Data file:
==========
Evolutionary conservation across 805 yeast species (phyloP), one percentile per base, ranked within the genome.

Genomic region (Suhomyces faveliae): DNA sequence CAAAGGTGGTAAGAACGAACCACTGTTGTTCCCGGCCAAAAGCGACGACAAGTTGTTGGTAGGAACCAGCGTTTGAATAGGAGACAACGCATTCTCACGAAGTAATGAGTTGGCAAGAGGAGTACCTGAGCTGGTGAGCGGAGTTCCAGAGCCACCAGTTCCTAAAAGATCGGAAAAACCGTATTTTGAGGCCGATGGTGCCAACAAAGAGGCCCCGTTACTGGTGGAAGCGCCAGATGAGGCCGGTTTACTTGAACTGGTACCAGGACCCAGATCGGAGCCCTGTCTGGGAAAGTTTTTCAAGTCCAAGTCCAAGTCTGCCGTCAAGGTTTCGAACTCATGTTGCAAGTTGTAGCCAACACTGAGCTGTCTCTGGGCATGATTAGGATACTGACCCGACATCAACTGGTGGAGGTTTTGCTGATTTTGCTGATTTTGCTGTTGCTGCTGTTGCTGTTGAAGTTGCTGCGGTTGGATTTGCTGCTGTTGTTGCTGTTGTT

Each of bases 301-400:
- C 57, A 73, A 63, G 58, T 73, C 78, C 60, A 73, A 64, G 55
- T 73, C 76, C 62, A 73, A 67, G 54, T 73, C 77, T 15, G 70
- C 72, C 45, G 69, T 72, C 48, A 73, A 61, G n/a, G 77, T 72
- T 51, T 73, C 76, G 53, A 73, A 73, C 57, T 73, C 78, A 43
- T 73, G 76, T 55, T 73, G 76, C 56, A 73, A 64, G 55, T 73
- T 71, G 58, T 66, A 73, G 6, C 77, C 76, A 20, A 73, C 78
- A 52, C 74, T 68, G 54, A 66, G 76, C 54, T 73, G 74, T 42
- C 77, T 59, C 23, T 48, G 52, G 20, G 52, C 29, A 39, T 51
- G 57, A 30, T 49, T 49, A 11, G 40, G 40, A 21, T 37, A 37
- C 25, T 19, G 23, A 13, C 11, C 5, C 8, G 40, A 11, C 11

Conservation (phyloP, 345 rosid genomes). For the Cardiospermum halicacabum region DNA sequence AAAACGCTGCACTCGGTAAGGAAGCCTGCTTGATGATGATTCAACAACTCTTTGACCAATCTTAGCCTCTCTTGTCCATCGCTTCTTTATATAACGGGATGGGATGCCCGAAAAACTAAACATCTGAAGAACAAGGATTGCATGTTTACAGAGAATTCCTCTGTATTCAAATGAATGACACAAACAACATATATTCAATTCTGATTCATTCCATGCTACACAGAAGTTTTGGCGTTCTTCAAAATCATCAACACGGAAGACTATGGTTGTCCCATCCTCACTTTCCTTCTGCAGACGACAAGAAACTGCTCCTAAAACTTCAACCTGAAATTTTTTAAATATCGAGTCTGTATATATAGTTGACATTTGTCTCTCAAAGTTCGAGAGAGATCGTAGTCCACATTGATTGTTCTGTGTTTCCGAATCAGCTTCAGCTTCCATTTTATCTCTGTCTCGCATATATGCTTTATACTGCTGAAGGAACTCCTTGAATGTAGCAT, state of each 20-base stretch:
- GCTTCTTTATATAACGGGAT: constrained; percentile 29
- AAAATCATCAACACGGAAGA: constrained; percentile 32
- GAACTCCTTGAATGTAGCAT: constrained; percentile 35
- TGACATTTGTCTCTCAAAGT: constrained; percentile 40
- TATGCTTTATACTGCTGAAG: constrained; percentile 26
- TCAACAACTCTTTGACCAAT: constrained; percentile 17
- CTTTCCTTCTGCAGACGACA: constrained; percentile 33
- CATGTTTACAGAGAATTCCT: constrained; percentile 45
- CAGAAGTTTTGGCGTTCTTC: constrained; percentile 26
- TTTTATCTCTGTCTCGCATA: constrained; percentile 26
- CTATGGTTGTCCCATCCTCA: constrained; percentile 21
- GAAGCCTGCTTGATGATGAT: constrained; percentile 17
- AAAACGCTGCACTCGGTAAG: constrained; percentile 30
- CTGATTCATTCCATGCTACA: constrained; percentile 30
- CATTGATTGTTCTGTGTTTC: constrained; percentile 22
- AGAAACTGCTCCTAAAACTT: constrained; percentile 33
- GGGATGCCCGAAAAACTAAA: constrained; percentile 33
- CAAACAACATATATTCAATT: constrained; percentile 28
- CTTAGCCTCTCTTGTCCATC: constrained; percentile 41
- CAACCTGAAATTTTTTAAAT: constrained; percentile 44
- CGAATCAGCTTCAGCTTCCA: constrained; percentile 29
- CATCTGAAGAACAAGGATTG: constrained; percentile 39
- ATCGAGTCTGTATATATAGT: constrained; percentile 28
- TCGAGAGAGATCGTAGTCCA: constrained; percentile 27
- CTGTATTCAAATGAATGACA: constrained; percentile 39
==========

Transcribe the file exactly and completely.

Evolutionary conservation across 805 yeast species (phyloP), one percentile per base, ranked within the genome.

Genomic region (Suhomyces faveliae): DNA sequence CAAAGGTGGTAAGAACGAACCACTGTTGTTCCCGGCCAAAAGCGACGACAAGTTGTTGGTAGGAACCAGCGTTTGAATAGGAGACAACGCATTCTCACGAAGTAATGAGTTGGCAAGAGGAGTACCTGAGCTGGTGAGCGGAGTTCCAGAGCCACCAGTTCCTAAAAGATCGGAAAAACCGTATTTTGAGGCCGATGGTGCCAACAAAGAGGCCCCGTTACTGGTGGAAGCGCCAGATGAGGCCGGTTTACTTGAACTGGTACCAGGACCCAGATCGGAGCCCTGTCTGGGAAAGTTTTTCAAGTCCAAGTCCAAGTCTGCCGTCAAGGTTTCGAACTCATGTTGCAAGTTGTAGCCAACACTGAGCTGTCTCTGGGCATGATTAGGATACTGACCCGACATCAACTGGTGGAGGTTTTGCTGATTTTGCTGATTTTGCTGTTGCTGCTGTTGCTGTTGAAGTTGCTGCGGTTGGATTTGCTGCTGTTGTTGCTGTTGTT

Each of bases 301-400:
- C 57, A 73, A 63, G 58, T 73, C 78, C 60, A 73, A 64, G 55
- T 73, C 76, C 62, A 73, A 67, G 54, T 73, C 77, T 15, G 70
- C 72, C 45, G 69, T 72, C 48, A 73, A 61, G n/a, G 77, T 72
- T 51, T 73, C 76, G 53, A 73, A 73, C 57, T 73, C 78, A 43
- T 73, G 76, T 55, T 73, G 76, C 56, A 73, A 64, G 55, T 73
- T 71, G 58, T 66, A 73, G 6, C 77, C 76, A 20, A 73, C 78
- A 52, C 74, T 68, G 54, A 66, G 76, C 54, T 73, G 74, T 42
- C 77, T 59, C 23, T 48, G 52, G 20, G 52, C 29, A 39, T 51
- G 57, A 30, T 49, T 49, A 11, G 40, G 40, A 21, T 37, A 37
- C 25, T 19, G 23, A 13, C 11, C 5, C 8, G 40, A 11, C 11

Conservation (phyloP, 345 rosid genomes). For the Cardiospermum halicacabum region DNA sequence AAAACGCTGCACTCGGTAAGGAAGCCTGCTTGATGATGATTCAACAACTCTTTGACCAATCTTAGCCTCTCTTGTCCATCGCTTCTTTATATAACGGGATGGGATGCCCGAAAAACTAAACATCTGAAGAACAAGGATTGCATGTTTACAGAGAATTCCTCTGTATTCAAATGAATGACACAAACAACATATATTCAATTCTGATTCATTCCATGCTACACAGAAGTTTTGGCGTTCTTCAAAATCATCAACACGGAAGACTATGGTTGTCCCATCCTCACTTTCCTTCTGCAGACGACAAGAAACTGCTCCTAAAACTTCAACCTGAAATTTTTTAAATATCGAGTCTGTATATATAGTTGACATTTGTCTCTCAAAGTTCGAGAGAGATCGTAGTCCACATTGATTGTTCTGTGTTTCCGAATCAGCTTCAGCTTCCATTTTATCTCTGTCTCGCATATATGCTTTATACTGCTGAAGGAACTCCTTGAATGTAGCAT, state of each 20-base stretch:
- GCTTCTTTATATAACGGGAT: constrained; percentile 29
- AAAATCATCAACACGGAAGA: constrained; percentile 32
- GAACTCCTTGAATGTAGCAT: constrained; percentile 35
- TGACATTTGTCTCTCAAAGT: constrained; percentile 40
- TATGCTTTATACTGCTGAAG: constrained; percentile 26
- TCAACAACTCTTTGACCAAT: constrained; percentile 17
- CTTTCCTTCTGCAGACGACA: constrained; percentile 33
- CATGTTTACAGAGAATTCCT: constrained; percentile 45
- CAGAAGTTTTGGCGTTCTTC: constrained; percentile 26
- TTTTATCTCTGTCTCGCATA: constrained; percentile 26
- CTATGGTTGTCCCATCCTCA: constrained; percentile 21
- GAAGCCTGCTTGATGATGAT: constrained; percentile 17
- AAAACGCTGCACTCGGTAAG: constrained; percentile 30
- CTGATTCATTCCATGCTACA: constrained; percentile 30
- CATTGATTGTTCTGTGTTTC: constrained; percentile 22
- AGAAACTGCTCCTAAAACTT: constrained; percentile 33
- GGGATGCCCGAAAAACTAAA: constrained; percentile 33
- CAAACAACATATATTCAATT: constrained; percentile 28
- CTTAGCCTCTCTTGTCCATC: constrained; percentile 41
- CAACCTGAAATTTTTTAAAT: constrained; percentile 44
- CGAATCAGCTTCAGCTTCCA: constrained; percentile 29
- CATCTGAAGAACAAGGATTG: constrained; percentile 39
- ATCGAGTCTGTATATATAGT: constrained; percentile 28
- TCGAGAGAGATCGTAGTCCA: constrained; percentile 27
- CTGTATTCAAATGAATGACA: constrained; percentile 39